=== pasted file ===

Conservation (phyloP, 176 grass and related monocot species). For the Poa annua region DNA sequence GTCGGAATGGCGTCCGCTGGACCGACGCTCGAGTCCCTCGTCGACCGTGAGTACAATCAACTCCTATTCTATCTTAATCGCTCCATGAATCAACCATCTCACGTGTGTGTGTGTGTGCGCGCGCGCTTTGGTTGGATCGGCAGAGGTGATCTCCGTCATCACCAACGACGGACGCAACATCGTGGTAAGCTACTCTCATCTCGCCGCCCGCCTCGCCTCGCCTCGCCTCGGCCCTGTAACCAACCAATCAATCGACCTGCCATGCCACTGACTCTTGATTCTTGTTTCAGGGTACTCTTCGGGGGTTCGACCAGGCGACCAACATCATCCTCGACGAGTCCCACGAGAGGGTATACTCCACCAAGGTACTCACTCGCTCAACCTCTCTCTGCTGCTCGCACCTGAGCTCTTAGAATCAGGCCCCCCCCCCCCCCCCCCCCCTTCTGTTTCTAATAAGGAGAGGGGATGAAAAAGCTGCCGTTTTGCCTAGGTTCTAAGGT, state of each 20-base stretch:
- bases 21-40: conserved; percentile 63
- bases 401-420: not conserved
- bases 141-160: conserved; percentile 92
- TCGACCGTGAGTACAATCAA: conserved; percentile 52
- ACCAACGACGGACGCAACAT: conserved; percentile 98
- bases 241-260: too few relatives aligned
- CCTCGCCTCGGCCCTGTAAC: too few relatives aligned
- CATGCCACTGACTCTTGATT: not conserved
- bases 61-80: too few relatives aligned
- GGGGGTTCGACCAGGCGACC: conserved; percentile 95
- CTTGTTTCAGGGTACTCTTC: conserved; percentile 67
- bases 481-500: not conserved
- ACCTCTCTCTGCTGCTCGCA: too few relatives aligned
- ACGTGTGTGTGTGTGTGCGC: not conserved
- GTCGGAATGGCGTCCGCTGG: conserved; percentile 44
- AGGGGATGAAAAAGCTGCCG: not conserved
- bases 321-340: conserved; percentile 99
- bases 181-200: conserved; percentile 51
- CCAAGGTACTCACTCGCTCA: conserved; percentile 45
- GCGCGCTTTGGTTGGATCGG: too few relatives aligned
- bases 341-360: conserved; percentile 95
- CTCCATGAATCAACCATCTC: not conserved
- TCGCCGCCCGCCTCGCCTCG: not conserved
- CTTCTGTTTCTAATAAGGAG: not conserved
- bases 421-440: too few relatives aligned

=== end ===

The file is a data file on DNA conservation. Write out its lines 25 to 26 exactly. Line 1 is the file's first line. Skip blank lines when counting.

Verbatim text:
- CTTCTGTTTCTAATAAGGAG: not conserved
- bases 421-440: too few relatives aligned